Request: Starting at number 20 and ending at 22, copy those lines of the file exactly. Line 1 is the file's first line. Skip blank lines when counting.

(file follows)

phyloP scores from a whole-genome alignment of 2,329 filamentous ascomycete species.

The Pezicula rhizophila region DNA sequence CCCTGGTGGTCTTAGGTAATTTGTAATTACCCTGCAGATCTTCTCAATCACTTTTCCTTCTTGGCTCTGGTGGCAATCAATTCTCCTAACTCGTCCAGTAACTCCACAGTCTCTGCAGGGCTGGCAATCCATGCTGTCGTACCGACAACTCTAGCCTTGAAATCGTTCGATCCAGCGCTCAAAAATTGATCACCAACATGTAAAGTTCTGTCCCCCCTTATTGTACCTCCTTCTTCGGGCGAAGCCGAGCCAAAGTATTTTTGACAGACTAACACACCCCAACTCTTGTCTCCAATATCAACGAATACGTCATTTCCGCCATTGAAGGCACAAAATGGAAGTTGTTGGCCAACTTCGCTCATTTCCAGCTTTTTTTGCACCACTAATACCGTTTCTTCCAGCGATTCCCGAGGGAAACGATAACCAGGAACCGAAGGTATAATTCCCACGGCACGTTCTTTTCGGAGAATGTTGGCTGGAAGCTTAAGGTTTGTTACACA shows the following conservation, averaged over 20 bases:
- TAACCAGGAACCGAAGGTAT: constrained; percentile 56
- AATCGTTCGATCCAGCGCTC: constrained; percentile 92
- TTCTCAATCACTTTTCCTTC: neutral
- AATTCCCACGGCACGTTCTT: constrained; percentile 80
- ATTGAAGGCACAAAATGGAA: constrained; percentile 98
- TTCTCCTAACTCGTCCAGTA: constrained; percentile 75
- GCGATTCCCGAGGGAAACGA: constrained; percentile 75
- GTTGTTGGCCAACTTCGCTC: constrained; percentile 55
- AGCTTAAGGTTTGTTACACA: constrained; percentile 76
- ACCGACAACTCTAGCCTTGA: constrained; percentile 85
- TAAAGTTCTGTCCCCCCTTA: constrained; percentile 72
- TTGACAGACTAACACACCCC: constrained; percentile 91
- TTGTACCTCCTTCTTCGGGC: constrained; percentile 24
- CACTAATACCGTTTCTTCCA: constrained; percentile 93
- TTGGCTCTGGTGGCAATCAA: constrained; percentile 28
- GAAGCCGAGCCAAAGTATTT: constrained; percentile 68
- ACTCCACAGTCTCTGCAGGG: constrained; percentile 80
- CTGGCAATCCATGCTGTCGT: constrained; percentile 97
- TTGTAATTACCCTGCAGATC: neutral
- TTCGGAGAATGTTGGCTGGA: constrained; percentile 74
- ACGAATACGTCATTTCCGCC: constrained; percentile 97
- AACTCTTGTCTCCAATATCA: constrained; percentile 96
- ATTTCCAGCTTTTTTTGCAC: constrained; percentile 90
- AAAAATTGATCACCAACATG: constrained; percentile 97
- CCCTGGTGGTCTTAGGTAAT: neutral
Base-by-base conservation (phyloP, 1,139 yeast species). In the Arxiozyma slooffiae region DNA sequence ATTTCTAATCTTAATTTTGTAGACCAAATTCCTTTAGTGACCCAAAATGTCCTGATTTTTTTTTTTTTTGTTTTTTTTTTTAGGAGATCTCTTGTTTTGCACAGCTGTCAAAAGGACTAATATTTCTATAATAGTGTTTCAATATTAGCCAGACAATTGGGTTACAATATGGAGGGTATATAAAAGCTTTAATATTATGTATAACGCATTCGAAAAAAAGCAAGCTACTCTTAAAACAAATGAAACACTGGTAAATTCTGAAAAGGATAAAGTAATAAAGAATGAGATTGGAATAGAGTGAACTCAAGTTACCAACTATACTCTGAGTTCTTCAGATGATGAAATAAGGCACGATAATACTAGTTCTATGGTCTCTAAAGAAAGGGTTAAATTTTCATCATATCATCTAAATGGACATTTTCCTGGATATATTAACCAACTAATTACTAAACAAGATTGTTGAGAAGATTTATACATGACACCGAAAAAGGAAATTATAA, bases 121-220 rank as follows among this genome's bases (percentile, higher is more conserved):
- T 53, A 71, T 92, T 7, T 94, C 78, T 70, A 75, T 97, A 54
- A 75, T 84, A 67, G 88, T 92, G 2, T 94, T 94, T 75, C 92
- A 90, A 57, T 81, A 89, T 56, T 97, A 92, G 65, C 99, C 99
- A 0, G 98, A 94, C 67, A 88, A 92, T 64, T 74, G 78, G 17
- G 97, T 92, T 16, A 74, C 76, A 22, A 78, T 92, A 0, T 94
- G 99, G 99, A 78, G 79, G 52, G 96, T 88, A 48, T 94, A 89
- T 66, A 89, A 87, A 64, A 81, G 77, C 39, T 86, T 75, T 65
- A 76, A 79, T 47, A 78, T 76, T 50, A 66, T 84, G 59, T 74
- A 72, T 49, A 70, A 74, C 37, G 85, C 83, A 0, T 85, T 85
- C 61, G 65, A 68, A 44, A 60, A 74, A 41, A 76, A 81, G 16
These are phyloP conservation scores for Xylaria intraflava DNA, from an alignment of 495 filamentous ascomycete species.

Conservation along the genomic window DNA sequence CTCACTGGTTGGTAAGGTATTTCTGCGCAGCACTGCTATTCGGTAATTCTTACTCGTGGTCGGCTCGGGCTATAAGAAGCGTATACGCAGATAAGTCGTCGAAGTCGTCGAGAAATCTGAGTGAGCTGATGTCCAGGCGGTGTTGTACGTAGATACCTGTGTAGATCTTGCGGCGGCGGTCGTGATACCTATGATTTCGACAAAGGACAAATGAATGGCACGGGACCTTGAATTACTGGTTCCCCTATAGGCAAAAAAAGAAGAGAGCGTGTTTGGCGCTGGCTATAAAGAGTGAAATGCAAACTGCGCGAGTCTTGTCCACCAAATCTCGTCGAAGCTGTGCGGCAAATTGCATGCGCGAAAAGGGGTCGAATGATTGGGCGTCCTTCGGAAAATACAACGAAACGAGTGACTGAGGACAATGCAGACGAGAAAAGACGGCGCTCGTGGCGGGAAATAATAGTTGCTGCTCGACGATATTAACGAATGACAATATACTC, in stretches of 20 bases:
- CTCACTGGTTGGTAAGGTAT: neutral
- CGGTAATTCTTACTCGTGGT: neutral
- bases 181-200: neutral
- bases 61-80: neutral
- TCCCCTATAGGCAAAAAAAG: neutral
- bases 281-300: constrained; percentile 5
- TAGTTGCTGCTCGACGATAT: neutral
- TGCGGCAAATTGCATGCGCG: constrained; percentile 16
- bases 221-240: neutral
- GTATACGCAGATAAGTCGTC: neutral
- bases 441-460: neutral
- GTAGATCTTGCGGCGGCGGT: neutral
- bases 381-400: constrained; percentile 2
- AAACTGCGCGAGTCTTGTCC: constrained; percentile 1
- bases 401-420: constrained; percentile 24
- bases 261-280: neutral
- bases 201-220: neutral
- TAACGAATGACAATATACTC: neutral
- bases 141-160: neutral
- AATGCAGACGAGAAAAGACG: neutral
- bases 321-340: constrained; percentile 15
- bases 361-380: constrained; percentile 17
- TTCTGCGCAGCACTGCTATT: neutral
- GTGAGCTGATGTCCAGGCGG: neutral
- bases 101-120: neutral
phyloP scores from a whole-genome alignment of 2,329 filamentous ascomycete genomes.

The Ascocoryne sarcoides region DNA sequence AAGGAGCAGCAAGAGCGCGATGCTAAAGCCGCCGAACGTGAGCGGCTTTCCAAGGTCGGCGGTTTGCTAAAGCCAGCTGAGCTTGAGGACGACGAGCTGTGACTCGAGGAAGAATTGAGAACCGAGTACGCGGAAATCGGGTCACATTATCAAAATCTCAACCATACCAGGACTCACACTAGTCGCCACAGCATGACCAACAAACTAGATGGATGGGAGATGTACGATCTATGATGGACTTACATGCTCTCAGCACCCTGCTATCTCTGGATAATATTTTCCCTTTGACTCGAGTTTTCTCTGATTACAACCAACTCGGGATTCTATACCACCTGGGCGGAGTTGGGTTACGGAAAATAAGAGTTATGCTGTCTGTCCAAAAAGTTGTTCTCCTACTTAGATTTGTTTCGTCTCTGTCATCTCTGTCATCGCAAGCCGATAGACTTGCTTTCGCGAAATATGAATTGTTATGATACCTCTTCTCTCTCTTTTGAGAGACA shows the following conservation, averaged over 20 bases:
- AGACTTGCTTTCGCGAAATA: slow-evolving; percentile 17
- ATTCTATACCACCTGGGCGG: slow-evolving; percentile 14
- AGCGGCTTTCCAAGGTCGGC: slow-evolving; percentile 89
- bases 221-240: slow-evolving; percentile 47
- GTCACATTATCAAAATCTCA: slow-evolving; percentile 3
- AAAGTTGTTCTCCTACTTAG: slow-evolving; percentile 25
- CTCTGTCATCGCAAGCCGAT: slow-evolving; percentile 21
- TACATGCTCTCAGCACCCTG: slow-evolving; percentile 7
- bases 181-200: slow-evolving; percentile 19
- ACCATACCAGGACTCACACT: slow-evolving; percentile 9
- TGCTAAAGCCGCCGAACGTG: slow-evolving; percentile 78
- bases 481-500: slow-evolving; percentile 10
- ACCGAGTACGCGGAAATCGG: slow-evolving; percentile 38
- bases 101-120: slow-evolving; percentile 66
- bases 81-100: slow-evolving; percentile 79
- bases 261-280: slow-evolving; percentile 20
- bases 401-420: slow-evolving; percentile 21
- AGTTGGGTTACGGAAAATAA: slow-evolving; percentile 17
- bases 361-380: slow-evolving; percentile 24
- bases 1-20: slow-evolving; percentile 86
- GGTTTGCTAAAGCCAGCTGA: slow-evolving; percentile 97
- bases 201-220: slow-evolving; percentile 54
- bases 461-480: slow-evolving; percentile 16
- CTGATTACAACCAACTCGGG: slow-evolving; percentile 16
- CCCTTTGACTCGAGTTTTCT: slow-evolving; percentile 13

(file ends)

- CTGGCAATCCATGCTGTCGT: constrained; percentile 97
- TTGTAATTACCCTGCAGATC: neutral
- TTCGGAGAATGTTGGCTGGA: constrained; percentile 74